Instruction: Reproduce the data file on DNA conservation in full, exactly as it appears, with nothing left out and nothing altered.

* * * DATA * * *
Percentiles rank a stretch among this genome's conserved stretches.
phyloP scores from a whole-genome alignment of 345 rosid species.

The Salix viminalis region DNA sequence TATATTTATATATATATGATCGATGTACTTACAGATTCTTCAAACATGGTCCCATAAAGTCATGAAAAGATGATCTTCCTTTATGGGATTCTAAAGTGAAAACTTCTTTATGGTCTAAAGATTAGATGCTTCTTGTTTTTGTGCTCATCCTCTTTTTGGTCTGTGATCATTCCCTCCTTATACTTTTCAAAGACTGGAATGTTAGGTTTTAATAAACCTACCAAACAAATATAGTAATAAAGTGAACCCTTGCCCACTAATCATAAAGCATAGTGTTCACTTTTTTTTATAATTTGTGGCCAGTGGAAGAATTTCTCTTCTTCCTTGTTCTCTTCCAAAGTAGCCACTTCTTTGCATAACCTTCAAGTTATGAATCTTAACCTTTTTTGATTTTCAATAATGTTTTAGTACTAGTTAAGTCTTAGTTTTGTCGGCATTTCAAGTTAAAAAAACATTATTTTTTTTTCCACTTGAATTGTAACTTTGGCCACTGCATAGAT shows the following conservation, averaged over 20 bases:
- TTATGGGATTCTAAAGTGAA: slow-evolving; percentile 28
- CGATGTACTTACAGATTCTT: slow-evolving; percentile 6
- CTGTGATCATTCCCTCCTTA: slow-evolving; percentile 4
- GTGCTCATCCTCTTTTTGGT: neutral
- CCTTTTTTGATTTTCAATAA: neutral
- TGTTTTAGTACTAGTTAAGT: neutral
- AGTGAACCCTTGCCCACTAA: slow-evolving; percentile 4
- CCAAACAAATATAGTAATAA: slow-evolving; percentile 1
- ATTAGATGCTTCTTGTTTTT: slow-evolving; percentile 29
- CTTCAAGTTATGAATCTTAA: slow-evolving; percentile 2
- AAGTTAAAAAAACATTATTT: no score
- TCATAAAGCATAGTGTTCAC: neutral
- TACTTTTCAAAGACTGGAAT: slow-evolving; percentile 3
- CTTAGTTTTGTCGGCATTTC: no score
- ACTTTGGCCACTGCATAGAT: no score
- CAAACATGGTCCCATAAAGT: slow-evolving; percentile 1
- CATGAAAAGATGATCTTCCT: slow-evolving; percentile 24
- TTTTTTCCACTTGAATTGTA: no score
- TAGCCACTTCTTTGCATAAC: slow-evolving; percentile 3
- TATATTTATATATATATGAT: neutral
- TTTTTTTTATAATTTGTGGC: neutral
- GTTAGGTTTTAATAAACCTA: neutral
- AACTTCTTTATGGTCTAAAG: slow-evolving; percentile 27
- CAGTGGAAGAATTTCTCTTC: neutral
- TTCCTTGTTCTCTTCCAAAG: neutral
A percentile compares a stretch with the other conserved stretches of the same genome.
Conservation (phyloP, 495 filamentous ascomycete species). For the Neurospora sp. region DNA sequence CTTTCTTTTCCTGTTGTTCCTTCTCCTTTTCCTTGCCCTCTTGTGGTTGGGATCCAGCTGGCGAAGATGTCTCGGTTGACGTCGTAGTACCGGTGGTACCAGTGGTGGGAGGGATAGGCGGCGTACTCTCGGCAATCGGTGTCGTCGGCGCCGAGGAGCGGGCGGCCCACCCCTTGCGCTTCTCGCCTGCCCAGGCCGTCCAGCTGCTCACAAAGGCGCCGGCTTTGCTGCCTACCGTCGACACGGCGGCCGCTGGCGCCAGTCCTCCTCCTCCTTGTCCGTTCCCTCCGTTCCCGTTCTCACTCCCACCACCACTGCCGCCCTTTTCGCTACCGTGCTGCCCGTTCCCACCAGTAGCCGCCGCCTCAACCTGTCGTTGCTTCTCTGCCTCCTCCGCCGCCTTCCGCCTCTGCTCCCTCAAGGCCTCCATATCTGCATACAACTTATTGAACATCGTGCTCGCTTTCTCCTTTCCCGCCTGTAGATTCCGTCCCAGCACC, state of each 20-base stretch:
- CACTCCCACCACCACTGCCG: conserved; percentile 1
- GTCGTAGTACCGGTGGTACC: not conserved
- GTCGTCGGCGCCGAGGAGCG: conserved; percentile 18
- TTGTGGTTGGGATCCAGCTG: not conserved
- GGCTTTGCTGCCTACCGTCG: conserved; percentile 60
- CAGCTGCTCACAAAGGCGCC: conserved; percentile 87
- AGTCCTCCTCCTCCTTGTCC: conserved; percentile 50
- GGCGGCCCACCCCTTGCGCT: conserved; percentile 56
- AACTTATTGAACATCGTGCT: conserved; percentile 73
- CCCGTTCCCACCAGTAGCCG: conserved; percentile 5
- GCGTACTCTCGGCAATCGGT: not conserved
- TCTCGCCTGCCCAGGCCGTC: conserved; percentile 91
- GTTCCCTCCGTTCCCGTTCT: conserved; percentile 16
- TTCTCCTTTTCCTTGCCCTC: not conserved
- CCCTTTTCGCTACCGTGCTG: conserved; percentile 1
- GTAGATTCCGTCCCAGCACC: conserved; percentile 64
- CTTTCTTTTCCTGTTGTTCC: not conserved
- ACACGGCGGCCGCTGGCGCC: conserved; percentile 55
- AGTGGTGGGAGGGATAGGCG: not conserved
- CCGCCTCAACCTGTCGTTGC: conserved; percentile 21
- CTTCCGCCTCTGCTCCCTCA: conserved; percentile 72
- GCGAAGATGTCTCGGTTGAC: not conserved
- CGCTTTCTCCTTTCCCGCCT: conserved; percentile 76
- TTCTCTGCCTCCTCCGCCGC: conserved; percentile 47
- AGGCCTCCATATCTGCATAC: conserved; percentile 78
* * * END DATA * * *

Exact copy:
Percentiles rank a stretch among this genome's conserved stretches.
phyloP scores from a whole-genome alignment of 345 rosid species.

The Salix viminalis region DNA sequence TATATTTATATATATATGATCGATGTACTTACAGATTCTTCAAACATGGTCCCATAAAGTCATGAAAAGATGATCTTCCTTTATGGGATTCTAAAGTGAAAACTTCTTTATGGTCTAAAGATTAGATGCTTCTTGTTTTTGTGCTCATCCTCTTTTTGGTCTGTGATCATTCCCTCCTTATACTTTTCAAAGACTGGAATGTTAGGTTTTAATAAACCTACCAAACAAATATAGTAATAAAGTGAACCCTTGCCCACTAATCATAAAGCATAGTGTTCACTTTTTTTTATAATTTGTGGCCAGTGGAAGAATTTCTCTTCTTCCTTGTTCTCTTCCAAAGTAGCCACTTCTTTGCATAACCTTCAAGTTATGAATCTTAACCTTTTTTGATTTTCAATAATGTTTTAGTACTAGTTAAGTCTTAGTTTTGTCGGCATTTCAAGTTAAAAAAACATTATTTTTTTTTCCACTTGAATTGTAACTTTGGCCACTGCATAGAT shows the following conservation, averaged over 20 bases:
- TTATGGGATTCTAAAGTGAA: slow-evolving; percentile 28
- CGATGTACTTACAGATTCTT: slow-evolving; percentile 6
- CTGTGATCATTCCCTCCTTA: slow-evolving; percentile 4
- GTGCTCATCCTCTTTTTGGT: neutral
- CCTTTTTTGATTTTCAATAA: neutral
- TGTTTTAGTACTAGTTAAGT: neutral
- AGTGAACCCTTGCCCACTAA: slow-evolving; percentile 4
- CCAAACAAATATAGTAATAA: slow-evolving; percentile 1
- ATTAGATGCTTCTTGTTTTT: slow-evolving; percentile 29
- CTTCAAGTTATGAATCTTAA: slow-evolving; percentile 2
- AAGTTAAAAAAACATTATTT: no score
- TCATAAAGCATAGTGTTCAC: neutral
- TACTTTTCAAAGACTGGAAT: slow-evolving; percentile 3
- CTTAGTTTTGTCGGCATTTC: no score
- ACTTTGGCCACTGCATAGAT: no score
- CAAACATGGTCCCATAAAGT: slow-evolving; percentile 1
- CATGAAAAGATGATCTTCCT: slow-evolving; percentile 24
- TTTTTTCCACTTGAATTGTA: no score
- TAGCCACTTCTTTGCATAAC: slow-evolving; percentile 3
- TATATTTATATATATATGAT: neutral
- TTTTTTTTATAATTTGTGGC: neutral
- GTTAGGTTTTAATAAACCTA: neutral
- AACTTCTTTATGGTCTAAAG: slow-evolving; percentile 27
- CAGTGGAAGAATTTCTCTTC: neutral
- TTCCTTGTTCTCTTCCAAAG: neutral
A percentile compares a stretch with the other conserved stretches of the same genome.
Conservation (phyloP, 495 filamentous ascomycete species). For the Neurospora sp. region DNA sequence CTTTCTTTTCCTGTTGTTCCTTCTCCTTTTCCTTGCCCTCTTGTGGTTGGGATCCAGCTGGCGAAGATGTCTCGGTTGACGTCGTAGTACCGGTGGTACCAGTGGTGGGAGGGATAGGCGGCGTACTCTCGGCAATCGGTGTCGTCGGCGCCGAGGAGCGGGCGGCCCACCCCTTGCGCTTCTCGCCTGCCCAGGCCGTCCAGCTGCTCACAAAGGCGCCGGCTTTGCTGCCTACCGTCGACACGGCGGCCGCTGGCGCCAGTCCTCCTCCTCCTTGTCCGTTCCCTCCGTTCCCGTTCTCACTCCCACCACCACTGCCGCCCTTTTCGCTACCGTGCTGCCCGTTCCCACCAGTAGCCGCCGCCTCAACCTGTCGTTGCTTCTCTGCCTCCTCCGCCGCCTTCCGCCTCTGCTCCCTCAAGGCCTCCATATCTGCATACAACTTATTGAACATCGTGCTCGCTTTCTCCTTTCCCGCCTGTAGATTCCGTCCCAGCACC, state of each 20-base stretch:
- CACTCCCACCACCACTGCCG: conserved; percentile 1
- GTCGTAGTACCGGTGGTACC: not conserved
- GTCGTCGGCGCCGAGGAGCG: conserved; percentile 18
- TTGTGGTTGGGATCCAGCTG: not conserved
- GGCTTTGCTGCCTACCGTCG: conserved; percentile 60
- CAGCTGCTCACAAAGGCGCC: conserved; percentile 87
- AGTCCTCCTCCTCCTTGTCC: conserved; percentile 50
- GGCGGCCCACCCCTTGCGCT: conserved; percentile 56
- AACTTATTGAACATCGTGCT: conserved; percentile 73
- CCCGTTCCCACCAGTAGCCG: conserved; percentile 5
- GCGTACTCTCGGCAATCGGT: not conserved
- TCTCGCCTGCCCAGGCCGTC: conserved; percentile 91
- GTTCCCTCCGTTCCCGTTCT: conserved; percentile 16
- TTCTCCTTTTCCTTGCCCTC: not conserved
- CCCTTTTCGCTACCGTGCTG: conserved; percentile 1
- GTAGATTCCGTCCCAGCACC: conserved; percentile 64
- CTTTCTTTTCCTGTTGTTCC: not conserved
- ACACGGCGGCCGCTGGCGCC: conserved; percentile 55
- AGTGGTGGGAGGGATAGGCG: not conserved
- CCGCCTCAACCTGTCGTTGC: conserved; percentile 21
- CTTCCGCCTCTGCTCCCTCA: conserved; percentile 72
- GCGAAGATGTCTCGGTTGAC: not conserved
- CGCTTTCTCCTTTCCCGCCT: conserved; percentile 76
- TTCTCTGCCTCCTCCGCCGC: conserved; percentile 47
- AGGCCTCCATATCTGCATAC: conserved; percentile 78